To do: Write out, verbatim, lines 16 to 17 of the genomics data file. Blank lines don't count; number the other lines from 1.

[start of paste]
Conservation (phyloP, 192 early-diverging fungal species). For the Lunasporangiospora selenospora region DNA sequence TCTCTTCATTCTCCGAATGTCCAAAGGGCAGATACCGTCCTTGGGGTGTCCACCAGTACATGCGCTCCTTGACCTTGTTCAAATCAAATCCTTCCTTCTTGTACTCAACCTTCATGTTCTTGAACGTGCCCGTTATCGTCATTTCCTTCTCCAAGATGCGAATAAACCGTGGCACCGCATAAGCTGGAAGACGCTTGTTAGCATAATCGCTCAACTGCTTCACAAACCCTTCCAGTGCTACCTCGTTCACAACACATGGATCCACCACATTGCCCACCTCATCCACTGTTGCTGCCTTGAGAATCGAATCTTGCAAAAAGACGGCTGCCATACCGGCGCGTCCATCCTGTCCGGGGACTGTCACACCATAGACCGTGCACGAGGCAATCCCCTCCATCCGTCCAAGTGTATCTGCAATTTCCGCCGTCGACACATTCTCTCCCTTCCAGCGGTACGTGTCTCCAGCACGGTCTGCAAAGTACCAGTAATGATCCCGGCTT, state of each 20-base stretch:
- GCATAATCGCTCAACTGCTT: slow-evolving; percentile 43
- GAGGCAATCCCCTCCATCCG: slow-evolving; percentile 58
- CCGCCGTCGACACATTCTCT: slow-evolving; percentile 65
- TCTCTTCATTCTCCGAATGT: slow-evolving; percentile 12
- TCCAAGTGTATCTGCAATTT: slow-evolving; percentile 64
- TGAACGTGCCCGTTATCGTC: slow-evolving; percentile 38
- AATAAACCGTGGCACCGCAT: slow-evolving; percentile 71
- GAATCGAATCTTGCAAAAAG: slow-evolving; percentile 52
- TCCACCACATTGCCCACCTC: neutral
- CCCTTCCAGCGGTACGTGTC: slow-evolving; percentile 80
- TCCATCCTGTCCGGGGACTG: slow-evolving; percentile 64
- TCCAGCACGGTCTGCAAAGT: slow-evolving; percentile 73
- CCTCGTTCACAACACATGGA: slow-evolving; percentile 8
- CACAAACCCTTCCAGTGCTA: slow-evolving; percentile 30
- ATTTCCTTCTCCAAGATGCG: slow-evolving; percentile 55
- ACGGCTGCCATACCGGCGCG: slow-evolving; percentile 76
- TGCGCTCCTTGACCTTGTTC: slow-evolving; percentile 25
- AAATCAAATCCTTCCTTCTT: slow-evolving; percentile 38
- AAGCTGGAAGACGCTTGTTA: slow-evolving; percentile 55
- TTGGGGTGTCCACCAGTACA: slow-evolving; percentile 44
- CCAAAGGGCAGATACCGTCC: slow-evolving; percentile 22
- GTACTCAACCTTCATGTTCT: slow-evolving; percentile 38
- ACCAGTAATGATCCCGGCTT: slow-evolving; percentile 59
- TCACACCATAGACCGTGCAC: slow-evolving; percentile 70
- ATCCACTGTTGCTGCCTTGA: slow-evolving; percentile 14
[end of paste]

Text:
- ATTTCCTTCTCCAAGATGCG: slow-evolving; percentile 55
- ACGGCTGCCATACCGGCGCG: slow-evolving; percentile 76